Major Depressive Disorder, Borderline Personality Disorder, Substance Dependence, Diagnostic Assessment, Borderline Personality Disorder
Digital Object Identifier (DOI)
In this chapter, we aim to present a framework for the assessment and diagnosis of drug abuse and dependence with an emphasis on integrating a dimensional approach into the traditional categorical system that currently provides the basis for the majority of our established diagnostic interviewing tools. The aim of supplementing categorical diagnoses with dimensional tools is to provide a broader clinical picture of symptomatology extending beyond whether or not an individual meets criteria for dependence or abuse. Specifically, a dimensional approach can provide further information in substance use disorders (SUDs) on the frequency and degree of use, associated impairment, as well as comorbid symptomatology that may co-occur with drug use. Using such information to supplement a diagnosis of drug dependence or abuse can enable a more individualized treatment plan that not only targets the psychological underpinnings of substance use but also the consequences of use as well. We take a clinical approach to the presentation of information, approaching diagnostic assessment comprehensively with four stages: screening, diagnostic assessment, dimensional assessment, and assessing treatment response. In sum, this chapter can be used as a clinical tool for the diagnosis of drug abuse and dependence at multiple stages, encompassing a broader scope beyond traditional methods of categorical diagnosis.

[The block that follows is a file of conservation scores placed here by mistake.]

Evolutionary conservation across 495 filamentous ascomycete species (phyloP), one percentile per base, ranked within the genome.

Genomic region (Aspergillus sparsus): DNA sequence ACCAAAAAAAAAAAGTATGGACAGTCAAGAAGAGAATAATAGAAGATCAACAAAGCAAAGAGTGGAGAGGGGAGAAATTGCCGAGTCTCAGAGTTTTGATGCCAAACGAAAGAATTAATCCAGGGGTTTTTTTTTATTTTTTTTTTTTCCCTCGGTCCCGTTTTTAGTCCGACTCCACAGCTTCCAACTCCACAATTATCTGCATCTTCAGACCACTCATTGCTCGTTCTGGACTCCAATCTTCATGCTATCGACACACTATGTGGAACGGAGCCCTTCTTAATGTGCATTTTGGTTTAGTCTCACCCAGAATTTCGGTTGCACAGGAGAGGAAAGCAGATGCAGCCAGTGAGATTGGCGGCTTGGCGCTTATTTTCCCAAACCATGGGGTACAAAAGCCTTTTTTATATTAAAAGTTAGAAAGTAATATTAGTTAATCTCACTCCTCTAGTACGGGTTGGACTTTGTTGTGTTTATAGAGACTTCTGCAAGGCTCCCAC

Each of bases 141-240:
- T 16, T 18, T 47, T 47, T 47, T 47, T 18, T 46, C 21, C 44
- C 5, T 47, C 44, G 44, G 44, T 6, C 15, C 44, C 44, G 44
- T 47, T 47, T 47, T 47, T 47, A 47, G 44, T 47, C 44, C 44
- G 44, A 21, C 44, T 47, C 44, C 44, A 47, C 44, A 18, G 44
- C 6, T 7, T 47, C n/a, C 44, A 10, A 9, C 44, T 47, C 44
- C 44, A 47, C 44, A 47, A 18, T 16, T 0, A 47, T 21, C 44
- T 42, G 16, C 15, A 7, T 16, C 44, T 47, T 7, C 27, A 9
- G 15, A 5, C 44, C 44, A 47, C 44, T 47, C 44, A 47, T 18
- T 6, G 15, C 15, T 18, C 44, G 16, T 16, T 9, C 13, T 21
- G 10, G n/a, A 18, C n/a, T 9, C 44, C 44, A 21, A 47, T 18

Was this content written or created while at USF?
Citation / Publisher Attribution
Drug Abuse, in D. L. Segal & M. Hersen (Eds.), Diagnostic Interviewing, Springer, p. 251-281
Scholar Commons Citation
Magidson, Jessica F; Bornovalova, Marina; and Daughters, Stacey B., "Drug Abuse" (2009). Psychology Faculty Publications. 151.